But the real question the Israelis always have to answer themselves is, “Where are the young men?” Because in the end, that’s who decides these things, particularly among Palestinians. Do you have enough young men who are willing to die and who want to continue the fight? And if the answer to that is yes, then this is simply going to go on. And the Israelis aren’t going to get any type of satisfying solution to their problems with the Palestinians or elsewhere in the Muslim world.

Stephens: Game this out in five years. Say Israel has a tepid response, and Hamas remains in power in Gaza. And to Mohammed bin Salman the Israelis look to be not quite the strong horse that they looked like just a few days ago. Devastating to Israel, or it doesn’t matter?

Gerecht: I don’t think it really matters. I think for Israel, the big question before them is when the Islamic Republic goes nuclear. In some ways that doesn’t change their confrontation with Iran. It certainly makes it a gutsier process, and an edgier one. It’s pretty clear now that Iran is a nuclear-threshold state. It’s pretty clear that the Israelis have had numerous opportunities to attack, and they’ve chosen not to. It’s clear the Americans have had numerous opportunities to attack, and they have chosen not to. So really it is an issue of, When does the Supreme Leader choose to actually test a nuclear device?

It’s going to set off a lot of different other forces in the Middle East. I would expect the Turks to go nuclear. The Saudis obviously want to go nuclear, but they’re so far behind. That process is going to take a very long time; they simply don’t have the industrial base. I don’t think they can buy the talent very rapidly. The Pakistanis have already pretty clearly said they’re not going to rent the Saudis a nuclear weapon. So the Saudis, I think, are out of it. The Saudis, religiously, just aren’t that important in the Muslim world anymore. That’s another big mistake. Israelis sort of look at the Saudis as if they still had the religious authority they did when they were funding Wahhabis. They don’t.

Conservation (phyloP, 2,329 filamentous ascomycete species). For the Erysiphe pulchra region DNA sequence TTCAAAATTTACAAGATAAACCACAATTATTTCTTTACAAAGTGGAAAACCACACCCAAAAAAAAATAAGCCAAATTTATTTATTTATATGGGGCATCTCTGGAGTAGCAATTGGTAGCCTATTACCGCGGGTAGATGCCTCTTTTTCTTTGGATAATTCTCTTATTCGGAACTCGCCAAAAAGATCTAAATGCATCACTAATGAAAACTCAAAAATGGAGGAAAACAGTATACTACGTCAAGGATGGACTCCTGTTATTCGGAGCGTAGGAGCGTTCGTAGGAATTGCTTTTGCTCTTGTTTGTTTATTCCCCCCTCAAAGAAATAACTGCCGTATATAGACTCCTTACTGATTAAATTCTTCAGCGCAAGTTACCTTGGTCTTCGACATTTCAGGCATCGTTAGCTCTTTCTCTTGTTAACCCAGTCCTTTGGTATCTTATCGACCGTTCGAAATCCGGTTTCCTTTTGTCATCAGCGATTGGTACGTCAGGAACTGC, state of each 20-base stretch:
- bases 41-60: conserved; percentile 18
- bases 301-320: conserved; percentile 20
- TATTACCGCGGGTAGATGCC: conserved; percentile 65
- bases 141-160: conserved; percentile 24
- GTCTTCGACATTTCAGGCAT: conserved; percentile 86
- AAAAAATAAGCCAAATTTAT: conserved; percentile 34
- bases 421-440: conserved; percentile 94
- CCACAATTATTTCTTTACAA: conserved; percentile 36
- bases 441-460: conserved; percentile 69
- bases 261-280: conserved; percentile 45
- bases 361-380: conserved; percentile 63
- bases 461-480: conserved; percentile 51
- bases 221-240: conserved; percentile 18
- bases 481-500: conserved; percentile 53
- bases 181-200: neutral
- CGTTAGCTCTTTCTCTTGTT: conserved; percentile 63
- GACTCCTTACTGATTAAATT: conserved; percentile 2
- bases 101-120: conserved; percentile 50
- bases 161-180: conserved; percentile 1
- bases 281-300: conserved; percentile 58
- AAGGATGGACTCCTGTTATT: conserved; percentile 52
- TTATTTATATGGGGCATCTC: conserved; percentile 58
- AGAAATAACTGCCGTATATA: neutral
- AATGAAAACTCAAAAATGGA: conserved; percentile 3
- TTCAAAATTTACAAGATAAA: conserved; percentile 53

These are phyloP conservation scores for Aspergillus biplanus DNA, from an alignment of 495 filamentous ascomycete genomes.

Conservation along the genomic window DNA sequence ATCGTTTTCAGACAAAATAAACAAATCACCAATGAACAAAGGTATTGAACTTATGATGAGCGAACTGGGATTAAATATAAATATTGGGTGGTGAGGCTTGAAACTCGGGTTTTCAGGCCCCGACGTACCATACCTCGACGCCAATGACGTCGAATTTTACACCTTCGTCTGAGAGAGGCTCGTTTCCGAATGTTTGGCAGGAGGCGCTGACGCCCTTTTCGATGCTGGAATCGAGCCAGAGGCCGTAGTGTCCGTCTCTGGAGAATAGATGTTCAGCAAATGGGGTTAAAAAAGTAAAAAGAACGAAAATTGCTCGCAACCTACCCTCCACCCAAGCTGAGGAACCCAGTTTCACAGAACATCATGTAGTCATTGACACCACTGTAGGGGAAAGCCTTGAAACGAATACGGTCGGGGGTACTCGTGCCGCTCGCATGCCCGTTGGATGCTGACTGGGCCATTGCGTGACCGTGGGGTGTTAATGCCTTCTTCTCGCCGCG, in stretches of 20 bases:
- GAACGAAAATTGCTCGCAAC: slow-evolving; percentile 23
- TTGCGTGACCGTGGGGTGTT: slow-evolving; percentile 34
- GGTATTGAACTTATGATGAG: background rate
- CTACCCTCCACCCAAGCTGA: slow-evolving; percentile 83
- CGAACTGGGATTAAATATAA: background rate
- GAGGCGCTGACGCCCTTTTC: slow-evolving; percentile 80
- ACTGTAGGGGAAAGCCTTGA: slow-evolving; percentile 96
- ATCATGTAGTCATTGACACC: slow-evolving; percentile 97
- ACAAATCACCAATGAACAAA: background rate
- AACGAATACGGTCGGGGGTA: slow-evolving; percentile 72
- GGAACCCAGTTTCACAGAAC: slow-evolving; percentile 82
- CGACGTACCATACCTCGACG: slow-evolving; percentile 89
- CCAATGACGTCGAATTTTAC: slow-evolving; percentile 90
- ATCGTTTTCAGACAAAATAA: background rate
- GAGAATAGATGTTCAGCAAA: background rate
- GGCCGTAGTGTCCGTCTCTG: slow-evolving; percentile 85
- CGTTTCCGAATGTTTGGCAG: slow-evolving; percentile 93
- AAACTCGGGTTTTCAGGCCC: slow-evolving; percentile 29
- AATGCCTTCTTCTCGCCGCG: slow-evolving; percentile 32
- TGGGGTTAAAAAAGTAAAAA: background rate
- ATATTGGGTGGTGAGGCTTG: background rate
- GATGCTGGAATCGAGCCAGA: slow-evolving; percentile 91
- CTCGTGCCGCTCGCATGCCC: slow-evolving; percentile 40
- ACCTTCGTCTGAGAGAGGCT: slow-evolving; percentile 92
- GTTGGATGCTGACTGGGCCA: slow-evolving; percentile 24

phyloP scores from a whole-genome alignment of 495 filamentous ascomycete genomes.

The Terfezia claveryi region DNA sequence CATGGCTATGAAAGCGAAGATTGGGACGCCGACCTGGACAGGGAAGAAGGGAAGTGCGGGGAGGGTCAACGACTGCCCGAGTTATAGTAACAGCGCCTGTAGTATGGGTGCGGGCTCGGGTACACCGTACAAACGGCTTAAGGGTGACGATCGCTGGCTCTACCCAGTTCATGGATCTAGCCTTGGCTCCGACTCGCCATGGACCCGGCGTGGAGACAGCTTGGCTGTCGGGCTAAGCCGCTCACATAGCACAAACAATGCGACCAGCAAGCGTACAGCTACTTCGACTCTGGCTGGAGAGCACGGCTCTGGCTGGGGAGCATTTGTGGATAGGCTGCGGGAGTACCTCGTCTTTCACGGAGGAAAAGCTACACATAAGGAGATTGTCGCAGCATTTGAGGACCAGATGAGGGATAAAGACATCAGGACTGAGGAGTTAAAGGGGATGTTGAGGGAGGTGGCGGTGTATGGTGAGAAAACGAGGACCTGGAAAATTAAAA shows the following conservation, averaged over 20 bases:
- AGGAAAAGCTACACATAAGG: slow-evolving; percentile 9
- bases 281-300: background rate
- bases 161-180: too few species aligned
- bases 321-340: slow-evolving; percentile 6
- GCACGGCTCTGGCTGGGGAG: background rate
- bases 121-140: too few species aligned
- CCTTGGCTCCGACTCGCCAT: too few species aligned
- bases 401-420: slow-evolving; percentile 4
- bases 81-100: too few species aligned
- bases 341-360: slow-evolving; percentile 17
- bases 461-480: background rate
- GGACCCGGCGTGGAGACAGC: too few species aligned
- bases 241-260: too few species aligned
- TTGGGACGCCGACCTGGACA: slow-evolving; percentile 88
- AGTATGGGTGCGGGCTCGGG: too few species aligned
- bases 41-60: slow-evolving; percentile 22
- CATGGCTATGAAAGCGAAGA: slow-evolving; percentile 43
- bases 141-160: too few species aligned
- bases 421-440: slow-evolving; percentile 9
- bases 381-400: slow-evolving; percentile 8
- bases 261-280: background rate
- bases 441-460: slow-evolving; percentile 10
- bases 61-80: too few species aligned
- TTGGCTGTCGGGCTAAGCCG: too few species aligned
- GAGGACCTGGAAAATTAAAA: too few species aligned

They’re not funding Wahhabis. That’s a good thing. But they don’t have the religious stature that they did, say, in 1973. So the effect of any type of normalization with Saudi Arabia, which I don’t think is likely, overestimates its impact in the Arab world, in the Muslim world. 

Stephens: You seem to be giving the impression that Iranian nuclearization is a matter of when and not if, is that right?

Gerecht: That’s correct.

Stephens: And that there is absolutely nothing that the State of Israel can do to stop it?

Gerecht: They could try to throw the dice. But the IDF, obviously, did not want to do it in 2012. I don’t know what Bibi Netanyahu wanted to do then. I think Ehud Barak, when he was defense minister under Bibi, wanted to attack — I think, I mean, but even there —

Stephens: I think that’s right. They were stopped by their own —

Gerecht: They were stopped by their own people. Now, the Americans obviously did a very forceful play at that time to discourage them. So you probably have to credit the Americans there, for doing their part to stop the Israelis from throwing the dice. The situation is much worse now. The Iranians have a much more advanced program, it’s better-buried, and the Israelis again have a problem of means. They don’t have a lot of throw weight. So I think — and the Israelis can always surprise you — but I suspect they waited far too long.

Stephens: Speaking of the Israelis surprising you. I think one of the long-term effects of this attack is that it has punctured not only Israeli hearts, but a kind of aura, of not just invincibility, but of basic competence. Given how much you know about Israel’s security establishment and its intelligence apparatus, did this attack cause you fundamentally to reassess your sense of Israel’s strengths and capabilities?

Gerecht: No, not really. I mean, everybody can get sloppy. The question is not whether you can get sloppy — that’s just part of human nature. The question is how you recover from it. If, during or after this conflict, we see a lot of heads roll in the Israeli military and security and intelligence establishments, then it will tell you that the Israelis are grown-ups and that they are holding people accountable, and they will go back and they will review their mistakes, and they will learn from them. So I think that’s the critical issue.